When Michael Schumacher's Ferrari engine blew up with 17 laps of the 2006 Japanese Grand Prix still remaining, his last chance to win the world championship in a Ferrari was blown with it.
Had Schumacher's engine held out, he would have left Japan with a two-point lead over Fernando Alonso going into a Brazilian Grand Prix where his Ferrari was the class of the field; as it transpired, he required a minor miracle to occur in Sao Paulo, when all he got was more unreliability.
Fast forward three years and Schumacher was set to step back into a Ferrari cockpit to replace the injured Felipe Massa. Injury for Michael put pay to that comeback attempt, but the situation kick-started a process which would eventually see the seven-time world champion return to the sport with Mercedes.
Now, a further three years on, Schumacher finds his future in Formula One questioned once again. When he left in 2006, it was—it later transpired—more because Ferrari wanted to replace him with Kimi Raikkonen than with Schumacher's lack of desire to stay in the sport. Now, if the rumours reported on BBC Sport are to be believed, Lewis Hamilton could be being brought in to replace the German at Mercedes for 2013.
But does the timing actually present Michael with an opportunity? Could this actually bring about a move to more competitive machinery?
Ferrari's Felipe Massa has not performed up to the team's expectations in 2012. As discussed here, the Brazilian has largely under-performed ever since his return from the serious injury that almost saw Schumacher step in during 2009, and it seems that Ferrari are unwilling to be patient much longer.
But which available drivers are qualified to replace Massa? As a winner of 11 grand prix, there aren't many currently in F1 with more race-winning experience. The only exception to this is Hamilton, but the British driver has history as a teammate of Ferrari golden boy Fernando Alonso, and neither the team nor Alonso would want a repeat of their bitter 2007 season.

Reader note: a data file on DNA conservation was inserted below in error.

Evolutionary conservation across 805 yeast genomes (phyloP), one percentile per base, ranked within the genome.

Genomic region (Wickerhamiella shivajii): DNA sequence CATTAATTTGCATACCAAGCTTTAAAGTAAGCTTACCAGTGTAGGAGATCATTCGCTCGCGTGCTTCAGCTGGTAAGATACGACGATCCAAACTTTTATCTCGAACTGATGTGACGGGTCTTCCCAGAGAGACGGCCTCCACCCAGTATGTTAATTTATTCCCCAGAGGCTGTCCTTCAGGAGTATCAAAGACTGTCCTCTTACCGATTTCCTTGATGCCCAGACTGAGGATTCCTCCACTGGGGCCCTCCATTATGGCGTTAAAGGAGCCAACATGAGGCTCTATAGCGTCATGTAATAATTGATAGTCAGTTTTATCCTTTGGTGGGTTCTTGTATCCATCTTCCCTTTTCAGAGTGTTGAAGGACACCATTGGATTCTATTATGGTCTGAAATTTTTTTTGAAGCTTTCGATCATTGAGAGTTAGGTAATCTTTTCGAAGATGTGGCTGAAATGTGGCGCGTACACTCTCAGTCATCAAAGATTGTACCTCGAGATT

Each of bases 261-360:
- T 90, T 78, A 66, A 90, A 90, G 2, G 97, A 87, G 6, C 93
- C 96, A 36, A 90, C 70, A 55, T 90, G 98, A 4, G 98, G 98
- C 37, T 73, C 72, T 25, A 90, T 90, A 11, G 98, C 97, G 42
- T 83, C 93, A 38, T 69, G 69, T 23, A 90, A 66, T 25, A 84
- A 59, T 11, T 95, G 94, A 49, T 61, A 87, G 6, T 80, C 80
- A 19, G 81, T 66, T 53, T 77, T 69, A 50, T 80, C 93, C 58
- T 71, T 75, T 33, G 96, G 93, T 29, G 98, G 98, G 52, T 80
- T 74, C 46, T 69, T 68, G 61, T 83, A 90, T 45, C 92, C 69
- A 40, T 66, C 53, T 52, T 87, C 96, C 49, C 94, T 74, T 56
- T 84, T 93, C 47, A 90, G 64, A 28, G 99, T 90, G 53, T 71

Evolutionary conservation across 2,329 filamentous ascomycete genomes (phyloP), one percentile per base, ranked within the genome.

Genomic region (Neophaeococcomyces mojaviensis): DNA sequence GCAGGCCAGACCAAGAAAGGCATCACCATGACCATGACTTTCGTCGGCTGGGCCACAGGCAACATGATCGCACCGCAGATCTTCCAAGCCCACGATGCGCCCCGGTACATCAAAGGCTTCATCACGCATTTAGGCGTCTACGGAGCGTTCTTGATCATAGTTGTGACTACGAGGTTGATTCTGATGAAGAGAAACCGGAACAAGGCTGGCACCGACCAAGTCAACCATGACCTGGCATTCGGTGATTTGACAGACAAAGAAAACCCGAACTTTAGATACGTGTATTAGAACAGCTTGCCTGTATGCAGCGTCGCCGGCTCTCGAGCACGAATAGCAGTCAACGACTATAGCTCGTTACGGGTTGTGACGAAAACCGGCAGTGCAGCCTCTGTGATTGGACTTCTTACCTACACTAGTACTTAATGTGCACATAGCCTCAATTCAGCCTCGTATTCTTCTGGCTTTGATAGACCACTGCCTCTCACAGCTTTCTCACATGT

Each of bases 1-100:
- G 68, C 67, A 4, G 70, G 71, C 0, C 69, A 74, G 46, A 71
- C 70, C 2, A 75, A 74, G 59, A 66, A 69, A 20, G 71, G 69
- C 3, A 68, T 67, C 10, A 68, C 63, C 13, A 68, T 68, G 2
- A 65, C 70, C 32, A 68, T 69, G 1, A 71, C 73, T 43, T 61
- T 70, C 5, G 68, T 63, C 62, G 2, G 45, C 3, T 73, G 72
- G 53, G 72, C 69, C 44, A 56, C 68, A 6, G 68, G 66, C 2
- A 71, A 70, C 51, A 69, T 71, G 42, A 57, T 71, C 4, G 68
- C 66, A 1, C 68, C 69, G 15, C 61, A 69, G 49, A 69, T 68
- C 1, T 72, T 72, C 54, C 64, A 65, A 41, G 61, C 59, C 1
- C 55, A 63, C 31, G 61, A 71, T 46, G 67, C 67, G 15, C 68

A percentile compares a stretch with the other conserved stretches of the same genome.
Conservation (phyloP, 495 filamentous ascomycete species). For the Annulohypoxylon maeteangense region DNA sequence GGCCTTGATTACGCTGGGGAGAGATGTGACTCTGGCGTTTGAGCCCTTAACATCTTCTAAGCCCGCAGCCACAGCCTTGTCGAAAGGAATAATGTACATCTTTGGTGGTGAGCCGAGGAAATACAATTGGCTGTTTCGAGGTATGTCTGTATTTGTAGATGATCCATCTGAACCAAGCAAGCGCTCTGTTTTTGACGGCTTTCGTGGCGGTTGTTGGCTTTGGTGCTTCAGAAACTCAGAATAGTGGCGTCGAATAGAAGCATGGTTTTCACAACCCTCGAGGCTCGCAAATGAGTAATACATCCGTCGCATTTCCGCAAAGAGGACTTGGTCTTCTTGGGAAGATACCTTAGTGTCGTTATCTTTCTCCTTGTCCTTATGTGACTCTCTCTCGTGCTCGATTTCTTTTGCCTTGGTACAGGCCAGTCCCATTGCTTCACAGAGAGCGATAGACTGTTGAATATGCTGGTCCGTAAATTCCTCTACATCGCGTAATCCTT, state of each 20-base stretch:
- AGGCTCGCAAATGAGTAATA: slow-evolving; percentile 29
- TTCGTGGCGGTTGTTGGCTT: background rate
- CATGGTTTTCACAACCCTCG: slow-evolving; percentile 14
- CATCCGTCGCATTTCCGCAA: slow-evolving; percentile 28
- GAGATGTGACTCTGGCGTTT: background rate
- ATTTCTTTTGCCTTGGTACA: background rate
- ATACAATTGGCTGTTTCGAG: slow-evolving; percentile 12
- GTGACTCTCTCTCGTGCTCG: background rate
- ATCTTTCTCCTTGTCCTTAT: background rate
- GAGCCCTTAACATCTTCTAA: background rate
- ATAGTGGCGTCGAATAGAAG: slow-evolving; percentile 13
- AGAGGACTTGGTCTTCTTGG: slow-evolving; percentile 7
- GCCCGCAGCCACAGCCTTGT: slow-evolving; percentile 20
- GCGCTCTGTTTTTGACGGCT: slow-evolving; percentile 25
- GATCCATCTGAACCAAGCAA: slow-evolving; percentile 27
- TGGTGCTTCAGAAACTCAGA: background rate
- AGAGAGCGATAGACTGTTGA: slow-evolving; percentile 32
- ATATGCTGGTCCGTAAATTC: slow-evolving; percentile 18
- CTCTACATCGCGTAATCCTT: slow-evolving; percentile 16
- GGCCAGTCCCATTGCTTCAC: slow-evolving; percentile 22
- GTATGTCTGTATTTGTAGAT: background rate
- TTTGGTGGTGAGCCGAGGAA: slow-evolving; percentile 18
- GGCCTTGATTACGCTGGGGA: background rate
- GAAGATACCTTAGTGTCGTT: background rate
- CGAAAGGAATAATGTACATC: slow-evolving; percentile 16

But if Hamilton did oust Schumacher from Mercedes, then the most successful driver in the history of Formula One would suddenly become available. Could this be an option for the Scuderia?
The synergy of this arrangement would be quite incredible. Ferrari are widely believed to have some kind of "pre-contract" with Sebastien Vettel for 2014. The details of this are sketchy and varied, but a long-term view from the team sees Vettel teaming up with Alonso before succeeding him as their No. 1 man. Therefore, all they need for 2013 is someone to fill the void temporarily.
Meanwhile, at 43, Schumacher surely only has a few more seasons left in him. At the same time, his form since returning is getting stronger and stronger: He has outscored his young, race-winning, teammate, Nico Rosberg, in four of the last five races (unreliability accounting for the fifth); he set the fastest time (pole position in all but name) at this year's Monaco Grand Prix; and, if you analyse qualifying for the season and assign race points for qualifying positions, Schumacher is sixth, ahead of Rosberg and both Lotus cars.
Clearly, the old man of Formula One is still more than competitive.
What would be nice, not to mention fitting, for the most statistically successful driver in the history of the sport would be a farewell season—a last hurrah, if you will. What better place to do that than the team at which you secured a record five consecutive world titles?
The head of Ferrari, Luca diMontezemolo, has said that the Michael Schumacher that returned to the sport is not the one he knew—the implication being that he's not the same when in silver rather than red overalls. Why not bring the real one back for one more go?
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